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    \$\begingroup\$ Real low impedance mics are generally a few hundred ohms (mostly resistive, reactance is usually <20 ohms across the audio band) and are intended to drive a load of a couple of k ohms in parallel with maybe up to a nF or so of cap (cable plus input RFI suppression) which is what most modern mic input stages look like. High Z mics are about the same but seen thru somewhere between a 1:3 and a 1:10 transformer or thereabouts (Yea there is a reason nobody goes there these days). \$\endgroup\$ – Dan Mills Apr 16 at 20:10
  • \$\begingroup\$ Please see my edit. I tried to model a dynamic mic as L and R. If correct at 100Hz audio to neglect the inductive part coil needs to have 2mH inductance. Does that make sense? So I took the DC resistance of the coil is 600 Ohm. Im also asking whether I can model this way. \$\endgroup\$ – user16307 Apr 16 at 20:40
  • \$\begingroup\$ Assume Xl is say 20j at 20KHz and work your values from there, but note that 600 + 20j is pretty much the same as just 600 ohms resistive when driving into a few k ohms of load impedance which is the usual design. 2mH would be VERY large for an air cored coil having maybe a 20mm diameter, I for example make a 20mm diameter, 100 turn single layer coil, 5mm long, right about 300uH (Wild guess, but it feels reasonable). \$\endgroup\$ – Dan Mills Apr 16 at 21:07
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What is \$R_m\$ for real?

It is the effective, resistive part of the microphone impedance, assuming that any parallel capacitance or series inductance is too small to matter, and any series capacitance or parallel inductance is too large to matter. This means that over the audio band, for all intents and purposes it acts like a pure resistance.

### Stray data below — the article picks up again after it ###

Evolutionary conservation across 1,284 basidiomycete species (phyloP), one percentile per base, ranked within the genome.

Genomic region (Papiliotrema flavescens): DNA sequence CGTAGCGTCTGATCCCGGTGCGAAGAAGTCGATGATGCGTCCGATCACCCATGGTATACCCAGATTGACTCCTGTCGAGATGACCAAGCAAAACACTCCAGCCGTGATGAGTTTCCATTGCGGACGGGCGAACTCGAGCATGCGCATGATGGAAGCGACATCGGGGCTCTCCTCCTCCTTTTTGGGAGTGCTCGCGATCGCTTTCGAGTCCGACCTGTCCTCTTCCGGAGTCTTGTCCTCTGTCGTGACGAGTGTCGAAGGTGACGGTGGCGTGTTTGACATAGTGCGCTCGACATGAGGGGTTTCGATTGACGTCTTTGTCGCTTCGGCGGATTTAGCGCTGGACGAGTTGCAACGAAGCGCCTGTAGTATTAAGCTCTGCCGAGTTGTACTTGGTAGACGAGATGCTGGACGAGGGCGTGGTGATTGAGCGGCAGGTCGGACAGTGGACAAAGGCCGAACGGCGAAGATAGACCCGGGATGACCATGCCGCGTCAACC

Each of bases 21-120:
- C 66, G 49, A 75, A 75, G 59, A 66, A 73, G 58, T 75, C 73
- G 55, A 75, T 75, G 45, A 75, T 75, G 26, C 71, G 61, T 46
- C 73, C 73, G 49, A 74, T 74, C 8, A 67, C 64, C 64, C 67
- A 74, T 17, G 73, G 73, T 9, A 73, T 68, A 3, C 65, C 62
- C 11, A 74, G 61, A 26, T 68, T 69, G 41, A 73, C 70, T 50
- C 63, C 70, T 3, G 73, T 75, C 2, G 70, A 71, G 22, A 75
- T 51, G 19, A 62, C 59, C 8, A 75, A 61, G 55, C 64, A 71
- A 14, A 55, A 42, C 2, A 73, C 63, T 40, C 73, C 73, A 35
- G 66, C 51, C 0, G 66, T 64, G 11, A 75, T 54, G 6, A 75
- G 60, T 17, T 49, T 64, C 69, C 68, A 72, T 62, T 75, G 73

When we say high impedance or low impedance microphone do we mean the output impedance hence \$R_m\$ in the above diagram?

Yes, except that because of capacitive or inductive effects, you probably can't trust an ohmmeter reading -- if you want to measure it you'll need to do it with some sort of audio-frequency impedance analyzer.

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  • \$\begingroup\$ I still dont get why we can model it as pure resistance. \$\endgroup\$ – user16307 Apr 16 at 19:56
  • \$\begingroup\$ You can if you make sure to capacitively couple to it (because it may have a DC path to ground, or have/need phantom power), and if you remember that the assumption of pure resistance is only valid when it's solidly in it's advertised operating frequency range. \$\endgroup\$ – TimWescott Apr 16 at 20:16
  • \$\begingroup\$ Please see my edit. I tried to model a dynamic mic as L and R. If correct at 100Hz audio to neglect the inductive part coil needs to have 2mH inductance. Does that make sense? So I took the DC resistance of the coil is 600 Ohm. Im also asking whether I can model this way. \$\endgroup\$ – user16307 Apr 16 at 20:40